(3) I have never carried collision/comprehensive coverage for this car since I could afford to replace it pretty easily (albeit with a grimace) if I crashed into a telephone pole.

Quote
Quote from: acepedro45 on Today at 09:14:07 AM
The only drawback I can see is that if someone else hits the car and wrecks it later, I would get a payout that is reduced by $1,400. But that doesn't seem like a big deal at all to me.

Quote
This is not necessarily correct. Let's say you get hit today while still considering this decision, and your car is totaled. The adjuster isn't able to say exactly how much your car was worth 30 seconds before the accident, they just have to go with "It's a 2000 Cheapo Rustbucket with 300,000 miles, which is worth $XXXX." So they pay you $XXXX.

That is good news. In my mind, if and when I sell the car, I don't think the conversation will go, "I will give you $2,000 for this car. Oh wait, there's a dent in the back corner. Make it $600 instead."

mandy_2002

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Re: Pocketing A Car Insurance Check After A Minor Accident
« Reply #9 on: February 29, 2016, 10:44:02 AM »
Thanks for all the replies. I feel better and better about leaving the dent as is.
...
Quote
This is not necessarily correct. Let's say you get hit today while still considering this decision, and your car is totaled. The adjuster isn't able to say exactly how much your car was worth 30 seconds before the accident, they just have to go with "It's a 2000 Cheapo Rustbucket with 300,000 miles, which is worth $XXXX." So they pay you $XXXX.

That is good news. In my mind, if and when I sell the car, I don't think the conversation will go, "I will give you $2,000 for this car. Oh wait, there's a dent in the back corner. Make it $600 instead."

A friend of mine was hit at a blind 4 way stop a few weeks ago, and her car was totaled.  She had a small dent in the front fender opposite the accident from a previous issue with the car.  Farmers Insurance (the other guys plan) removed the value of that dent from their payout.  Is that legit?  I don't know.  She accepted it as fair, but she probably could have fought it, especially considering that just about every comparable car they sent her for their estimate had a similar dent on the passenger side. 

mtn

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Re: Pocketing A Car Insurance Check After A Minor Accident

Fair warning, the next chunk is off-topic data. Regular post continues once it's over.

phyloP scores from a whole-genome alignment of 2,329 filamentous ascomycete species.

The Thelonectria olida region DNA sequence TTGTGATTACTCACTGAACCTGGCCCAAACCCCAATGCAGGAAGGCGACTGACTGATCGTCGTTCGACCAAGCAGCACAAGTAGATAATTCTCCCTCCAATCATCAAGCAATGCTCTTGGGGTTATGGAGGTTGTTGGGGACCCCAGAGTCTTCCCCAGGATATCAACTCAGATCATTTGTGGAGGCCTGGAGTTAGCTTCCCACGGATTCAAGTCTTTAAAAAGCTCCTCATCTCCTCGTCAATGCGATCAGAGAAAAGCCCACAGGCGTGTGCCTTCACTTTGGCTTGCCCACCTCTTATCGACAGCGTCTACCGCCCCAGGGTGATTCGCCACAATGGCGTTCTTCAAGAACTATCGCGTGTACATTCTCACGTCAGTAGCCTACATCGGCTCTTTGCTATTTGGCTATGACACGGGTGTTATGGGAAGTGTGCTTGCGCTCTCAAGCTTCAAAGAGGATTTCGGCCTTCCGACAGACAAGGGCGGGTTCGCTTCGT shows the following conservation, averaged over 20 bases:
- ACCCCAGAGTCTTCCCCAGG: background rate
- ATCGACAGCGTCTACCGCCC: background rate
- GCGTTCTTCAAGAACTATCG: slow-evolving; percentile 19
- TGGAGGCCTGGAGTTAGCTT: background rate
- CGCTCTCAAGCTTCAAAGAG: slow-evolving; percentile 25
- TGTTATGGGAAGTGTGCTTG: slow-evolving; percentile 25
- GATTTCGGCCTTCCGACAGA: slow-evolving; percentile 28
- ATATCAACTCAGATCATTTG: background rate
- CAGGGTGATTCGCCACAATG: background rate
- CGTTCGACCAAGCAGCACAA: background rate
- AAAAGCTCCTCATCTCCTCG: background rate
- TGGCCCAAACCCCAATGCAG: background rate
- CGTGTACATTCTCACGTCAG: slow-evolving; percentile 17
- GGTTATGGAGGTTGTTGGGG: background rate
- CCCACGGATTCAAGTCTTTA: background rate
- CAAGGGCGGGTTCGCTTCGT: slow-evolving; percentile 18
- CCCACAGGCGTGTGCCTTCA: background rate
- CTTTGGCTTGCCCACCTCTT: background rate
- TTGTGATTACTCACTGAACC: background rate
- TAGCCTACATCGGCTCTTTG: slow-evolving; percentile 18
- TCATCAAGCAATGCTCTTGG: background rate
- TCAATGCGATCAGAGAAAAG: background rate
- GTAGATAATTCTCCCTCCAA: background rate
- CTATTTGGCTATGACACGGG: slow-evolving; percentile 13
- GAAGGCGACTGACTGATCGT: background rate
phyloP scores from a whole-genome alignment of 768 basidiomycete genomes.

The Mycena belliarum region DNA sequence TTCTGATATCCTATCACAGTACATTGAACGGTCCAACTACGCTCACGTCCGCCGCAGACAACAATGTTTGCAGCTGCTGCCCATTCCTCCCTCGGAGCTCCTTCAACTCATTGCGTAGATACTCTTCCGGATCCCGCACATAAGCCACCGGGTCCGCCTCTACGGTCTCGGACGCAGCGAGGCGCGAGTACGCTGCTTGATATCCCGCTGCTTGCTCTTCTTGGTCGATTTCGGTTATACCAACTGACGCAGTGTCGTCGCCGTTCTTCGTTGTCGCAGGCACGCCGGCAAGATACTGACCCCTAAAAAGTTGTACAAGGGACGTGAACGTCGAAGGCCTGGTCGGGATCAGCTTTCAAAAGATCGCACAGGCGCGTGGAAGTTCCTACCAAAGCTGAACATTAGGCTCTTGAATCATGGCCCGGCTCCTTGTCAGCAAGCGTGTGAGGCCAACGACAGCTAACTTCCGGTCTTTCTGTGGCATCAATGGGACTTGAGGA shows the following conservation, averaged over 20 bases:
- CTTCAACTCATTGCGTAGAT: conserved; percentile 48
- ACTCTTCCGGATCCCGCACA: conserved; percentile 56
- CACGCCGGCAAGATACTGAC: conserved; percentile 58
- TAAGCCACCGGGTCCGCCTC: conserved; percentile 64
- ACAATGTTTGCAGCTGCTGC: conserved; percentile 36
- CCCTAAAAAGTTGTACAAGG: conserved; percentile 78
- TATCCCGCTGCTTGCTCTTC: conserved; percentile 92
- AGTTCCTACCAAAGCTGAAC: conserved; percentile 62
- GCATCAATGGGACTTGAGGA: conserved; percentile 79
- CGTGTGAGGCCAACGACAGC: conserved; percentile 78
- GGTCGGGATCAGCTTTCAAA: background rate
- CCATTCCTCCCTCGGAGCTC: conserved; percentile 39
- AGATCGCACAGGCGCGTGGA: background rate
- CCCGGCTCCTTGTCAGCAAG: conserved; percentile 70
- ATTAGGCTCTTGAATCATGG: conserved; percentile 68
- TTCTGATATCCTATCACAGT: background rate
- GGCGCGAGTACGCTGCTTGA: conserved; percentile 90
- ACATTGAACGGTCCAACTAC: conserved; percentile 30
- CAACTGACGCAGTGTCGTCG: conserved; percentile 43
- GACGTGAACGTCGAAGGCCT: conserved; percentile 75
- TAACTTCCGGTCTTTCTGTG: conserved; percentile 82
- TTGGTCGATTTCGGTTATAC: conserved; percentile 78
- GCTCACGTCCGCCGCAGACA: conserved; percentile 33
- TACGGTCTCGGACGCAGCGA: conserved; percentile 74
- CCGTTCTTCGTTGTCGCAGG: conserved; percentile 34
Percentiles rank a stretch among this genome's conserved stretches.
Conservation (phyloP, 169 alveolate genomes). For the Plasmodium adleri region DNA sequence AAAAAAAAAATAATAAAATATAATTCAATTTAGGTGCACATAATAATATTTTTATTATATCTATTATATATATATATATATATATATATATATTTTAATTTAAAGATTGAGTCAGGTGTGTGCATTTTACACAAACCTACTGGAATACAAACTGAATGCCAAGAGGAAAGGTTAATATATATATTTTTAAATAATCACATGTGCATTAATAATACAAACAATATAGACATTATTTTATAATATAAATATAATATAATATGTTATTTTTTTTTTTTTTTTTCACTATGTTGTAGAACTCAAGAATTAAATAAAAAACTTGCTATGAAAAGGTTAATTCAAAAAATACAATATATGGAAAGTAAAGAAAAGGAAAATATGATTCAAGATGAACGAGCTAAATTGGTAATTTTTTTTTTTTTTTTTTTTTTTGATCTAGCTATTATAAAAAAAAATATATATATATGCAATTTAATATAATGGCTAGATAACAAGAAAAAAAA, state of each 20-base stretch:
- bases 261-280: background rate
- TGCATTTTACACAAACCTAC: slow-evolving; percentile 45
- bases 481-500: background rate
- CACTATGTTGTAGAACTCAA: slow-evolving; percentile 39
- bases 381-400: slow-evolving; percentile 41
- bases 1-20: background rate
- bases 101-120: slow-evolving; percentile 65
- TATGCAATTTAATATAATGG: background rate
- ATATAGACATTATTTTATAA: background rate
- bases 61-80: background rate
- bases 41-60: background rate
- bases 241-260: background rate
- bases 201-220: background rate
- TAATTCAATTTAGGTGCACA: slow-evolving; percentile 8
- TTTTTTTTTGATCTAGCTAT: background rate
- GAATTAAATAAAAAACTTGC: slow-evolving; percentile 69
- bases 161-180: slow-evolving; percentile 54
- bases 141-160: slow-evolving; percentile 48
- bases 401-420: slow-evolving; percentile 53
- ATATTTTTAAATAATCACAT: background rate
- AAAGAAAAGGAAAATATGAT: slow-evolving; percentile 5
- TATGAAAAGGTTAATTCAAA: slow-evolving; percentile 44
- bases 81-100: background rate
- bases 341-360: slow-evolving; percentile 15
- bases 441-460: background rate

« Reply #10 on: February 29, 2016, 10:50:52 AM »
Yes, it is fine to take the check and not do anything to the car.

Some anecdotes:
Grandpa-in-law had an Oldsmobile that had significant cosmetic hail damage. He took the check, and renamed the car "Dimples".

We had a truck that was backed into in a parking lot. Took it to 3 places the insurance company told us to (same insurance company for us and the at fault driver) and they gave us the average of the 3 estimates. We pocketed the check, and took the truck to our friend who did work on the side. Made $1,200 on the deal (insurance gave us $1,800, guy charged us $400, we gave him $600). That truck was worth about $3,500 according to the insurance company; we could have had it totaled if we wanted to but instead just had it fixed (not a rebuilt title or anything--title was still clean).

My wife got in an accident with her car. Cosmetically, it needed a new bumper, hood, headlight, and maybe some work on the front fender. Underneath, everything was broken--radiator support, headlight support, windshield washer fluid resevoir, etc. We had been driving the car for a month before we finally took it in to get fixed. The car was worth about $3,500 in my estimation. The cost to fix it was $3,300. Insurance valued the car at $4,500. The shop, with the blessing of the insurance company and us, found more stuff that needed to be fixed from the accident (stuff that would have been fine and they were trying to keep our cost down since we didn't initially involve insurance). This let them total the car and we got the check. We had the option to buy the car back for $2000, but it didn't make sense to us when we worked it out with everything--but we were close to doing it.